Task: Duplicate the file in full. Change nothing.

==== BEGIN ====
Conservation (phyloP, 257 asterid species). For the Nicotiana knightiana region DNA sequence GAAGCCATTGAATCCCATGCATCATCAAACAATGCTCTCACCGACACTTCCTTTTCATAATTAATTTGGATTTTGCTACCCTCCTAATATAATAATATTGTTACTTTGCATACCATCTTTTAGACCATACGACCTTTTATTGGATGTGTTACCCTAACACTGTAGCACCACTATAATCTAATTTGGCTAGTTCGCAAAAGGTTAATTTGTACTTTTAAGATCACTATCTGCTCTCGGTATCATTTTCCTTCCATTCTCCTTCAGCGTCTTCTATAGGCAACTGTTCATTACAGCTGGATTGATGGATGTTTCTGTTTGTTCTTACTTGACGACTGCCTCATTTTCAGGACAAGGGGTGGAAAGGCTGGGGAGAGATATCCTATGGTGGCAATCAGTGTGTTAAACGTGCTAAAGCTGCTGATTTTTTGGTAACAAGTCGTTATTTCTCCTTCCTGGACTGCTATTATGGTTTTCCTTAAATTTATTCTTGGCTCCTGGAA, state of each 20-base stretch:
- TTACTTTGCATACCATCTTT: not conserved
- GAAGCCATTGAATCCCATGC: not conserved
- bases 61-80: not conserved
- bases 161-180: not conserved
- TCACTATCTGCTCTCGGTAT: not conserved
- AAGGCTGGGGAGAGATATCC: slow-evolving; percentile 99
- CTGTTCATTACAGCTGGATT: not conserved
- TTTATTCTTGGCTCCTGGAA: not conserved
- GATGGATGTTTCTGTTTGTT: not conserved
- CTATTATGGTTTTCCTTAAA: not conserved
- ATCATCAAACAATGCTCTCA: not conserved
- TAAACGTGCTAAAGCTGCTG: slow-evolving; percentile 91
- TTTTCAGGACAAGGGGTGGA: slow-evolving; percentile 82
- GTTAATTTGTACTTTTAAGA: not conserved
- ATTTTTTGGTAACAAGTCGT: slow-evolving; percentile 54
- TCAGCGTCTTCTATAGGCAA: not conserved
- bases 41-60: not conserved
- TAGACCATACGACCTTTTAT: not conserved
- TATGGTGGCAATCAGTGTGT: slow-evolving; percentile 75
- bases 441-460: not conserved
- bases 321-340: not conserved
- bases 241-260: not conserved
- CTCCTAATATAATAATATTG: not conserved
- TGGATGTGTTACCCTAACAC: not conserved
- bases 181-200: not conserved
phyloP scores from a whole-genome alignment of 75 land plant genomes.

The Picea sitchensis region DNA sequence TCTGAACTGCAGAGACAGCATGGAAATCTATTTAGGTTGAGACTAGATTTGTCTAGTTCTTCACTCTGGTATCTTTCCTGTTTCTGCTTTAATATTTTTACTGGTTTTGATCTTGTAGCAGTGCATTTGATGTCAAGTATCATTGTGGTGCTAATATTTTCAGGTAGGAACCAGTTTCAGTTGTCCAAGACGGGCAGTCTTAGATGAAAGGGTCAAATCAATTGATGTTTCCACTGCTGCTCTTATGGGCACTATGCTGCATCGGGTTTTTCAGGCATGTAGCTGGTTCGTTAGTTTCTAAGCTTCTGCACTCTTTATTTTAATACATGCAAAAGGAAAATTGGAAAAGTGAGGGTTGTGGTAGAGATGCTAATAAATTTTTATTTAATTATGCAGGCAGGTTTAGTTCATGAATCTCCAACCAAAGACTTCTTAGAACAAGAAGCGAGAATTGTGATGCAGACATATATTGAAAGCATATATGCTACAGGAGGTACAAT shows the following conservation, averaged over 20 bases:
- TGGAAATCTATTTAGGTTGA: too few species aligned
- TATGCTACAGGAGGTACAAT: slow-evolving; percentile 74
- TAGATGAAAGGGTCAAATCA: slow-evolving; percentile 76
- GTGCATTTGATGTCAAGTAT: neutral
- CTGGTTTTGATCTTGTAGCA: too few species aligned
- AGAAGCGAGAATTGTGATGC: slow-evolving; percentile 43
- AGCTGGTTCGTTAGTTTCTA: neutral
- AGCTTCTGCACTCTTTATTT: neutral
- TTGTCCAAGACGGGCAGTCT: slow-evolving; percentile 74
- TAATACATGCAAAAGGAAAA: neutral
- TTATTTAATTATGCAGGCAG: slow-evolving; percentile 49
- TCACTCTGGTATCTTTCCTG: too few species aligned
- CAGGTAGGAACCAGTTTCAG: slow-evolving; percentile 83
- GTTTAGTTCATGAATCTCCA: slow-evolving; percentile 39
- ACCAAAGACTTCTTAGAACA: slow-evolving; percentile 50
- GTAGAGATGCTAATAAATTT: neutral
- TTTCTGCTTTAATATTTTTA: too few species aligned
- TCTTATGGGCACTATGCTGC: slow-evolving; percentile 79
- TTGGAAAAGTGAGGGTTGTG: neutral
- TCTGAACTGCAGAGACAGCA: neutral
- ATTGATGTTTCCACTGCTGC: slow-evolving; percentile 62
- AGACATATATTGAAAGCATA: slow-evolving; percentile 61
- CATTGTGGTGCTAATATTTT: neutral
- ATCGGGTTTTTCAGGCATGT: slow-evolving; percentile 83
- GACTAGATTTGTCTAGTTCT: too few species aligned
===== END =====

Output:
Conservation (phyloP, 257 asterid species). For the Nicotiana knightiana region DNA sequence GAAGCCATTGAATCCCATGCATCATCAAACAATGCTCTCACCGACACTTCCTTTTCATAATTAATTTGGATTTTGCTACCCTCCTAATATAATAATATTGTTACTTTGCATACCATCTTTTAGACCATACGACCTTTTATTGGATGTGTTACCCTAACACTGTAGCACCACTATAATCTAATTTGGCTAGTTCGCAAAAGGTTAATTTGTACTTTTAAGATCACTATCTGCTCTCGGTATCATTTTCCTTCCATTCTCCTTCAGCGTCTTCTATAGGCAACTGTTCATTACAGCTGGATTGATGGATGTTTCTGTTTGTTCTTACTTGACGACTGCCTCATTTTCAGGACAAGGGGTGGAAAGGCTGGGGAGAGATATCCTATGGTGGCAATCAGTGTGTTAAACGTGCTAAAGCTGCTGATTTTTTGGTAACAAGTCGTTATTTCTCCTTCCTGGACTGCTATTATGGTTTTCCTTAAATTTATTCTTGGCTCCTGGAA, state of each 20-base stretch:
- TTACTTTGCATACCATCTTT: not conserved
- GAAGCCATTGAATCCCATGC: not conserved
- bases 61-80: not conserved
- bases 161-180: not conserved
- TCACTATCTGCTCTCGGTAT: not conserved
- AAGGCTGGGGAGAGATATCC: slow-evolving; percentile 99
- CTGTTCATTACAGCTGGATT: not conserved
- TTTATTCTTGGCTCCTGGAA: not conserved
- GATGGATGTTTCTGTTTGTT: not conserved
- CTATTATGGTTTTCCTTAAA: not conserved
- ATCATCAAACAATGCTCTCA: not conserved
- TAAACGTGCTAAAGCTGCTG: slow-evolving; percentile 91
- TTTTCAGGACAAGGGGTGGA: slow-evolving; percentile 82
- GTTAATTTGTACTTTTAAGA: not conserved
- ATTTTTTGGTAACAAGTCGT: slow-evolving; percentile 54
- TCAGCGTCTTCTATAGGCAA: not conserved
- bases 41-60: not conserved
- TAGACCATACGACCTTTTAT: not conserved
- TATGGTGGCAATCAGTGTGT: slow-evolving; percentile 75
- bases 441-460: not conserved
- bases 321-340: not conserved
- bases 241-260: not conserved
- CTCCTAATATAATAATATTG: not conserved
- TGGATGTGTTACCCTAACAC: not conserved
- bases 181-200: not conserved
phyloP scores from a whole-genome alignment of 75 land plant genomes.

The Picea sitchensis region DNA sequence TCTGAACTGCAGAGACAGCATGGAAATCTATTTAGGTTGAGACTAGATTTGTCTAGTTCTTCACTCTGGTATCTTTCCTGTTTCTGCTTTAATATTTTTACTGGTTTTGATCTTGTAGCAGTGCATTTGATGTCAAGTATCATTGTGGTGCTAATATTTTCAGGTAGGAACCAGTTTCAGTTGTCCAAGACGGGCAGTCTTAGATGAAAGGGTCAAATCAATTGATGTTTCCACTGCTGCTCTTATGGGCACTATGCTGCATCGGGTTTTTCAGGCATGTAGCTGGTTCGTTAGTTTCTAAGCTTCTGCACTCTTTATTTTAATACATGCAAAAGGAAAATTGGAAAAGTGAGGGTTGTGGTAGAGATGCTAATAAATTTTTATTTAATTATGCAGGCAGGTTTAGTTCATGAATCTCCAACCAAAGACTTCTTAGAACAAGAAGCGAGAATTGTGATGCAGACATATATTGAAAGCATATATGCTACAGGAGGTACAAT shows the following conservation, averaged over 20 bases:
- TGGAAATCTATTTAGGTTGA: too few species aligned
- TATGCTACAGGAGGTACAAT: slow-evolving; percentile 74
- TAGATGAAAGGGTCAAATCA: slow-evolving; percentile 76
- GTGCATTTGATGTCAAGTAT: neutral
- CTGGTTTTGATCTTGTAGCA: too few species aligned
- AGAAGCGAGAATTGTGATGC: slow-evolving; percentile 43
- AGCTGGTTCGTTAGTTTCTA: neutral
- AGCTTCTGCACTCTTTATTT: neutral
- TTGTCCAAGACGGGCAGTCT: slow-evolving; percentile 74
- TAATACATGCAAAAGGAAAA: neutral
- TTATTTAATTATGCAGGCAG: slow-evolving; percentile 49
- TCACTCTGGTATCTTTCCTG: too few species aligned
- CAGGTAGGAACCAGTTTCAG: slow-evolving; percentile 83
- GTTTAGTTCATGAATCTCCA: slow-evolving; percentile 39
- ACCAAAGACTTCTTAGAACA: slow-evolving; percentile 50
- GTAGAGATGCTAATAAATTT: neutral
- TTTCTGCTTTAATATTTTTA: too few species aligned
- TCTTATGGGCACTATGCTGC: slow-evolving; percentile 79
- TTGGAAAAGTGAGGGTTGTG: neutral
- TCTGAACTGCAGAGACAGCA: neutral
- ATTGATGTTTCCACTGCTGC: slow-evolving; percentile 62
- AGACATATATTGAAAGCATA: slow-evolving; percentile 61
- CATTGTGGTGCTAATATTTT: neutral
- ATCGGGTTTTTCAGGCATGT: slow-evolving; percentile 83
- GACTAGATTTGTCTAGTTCT: too few species aligned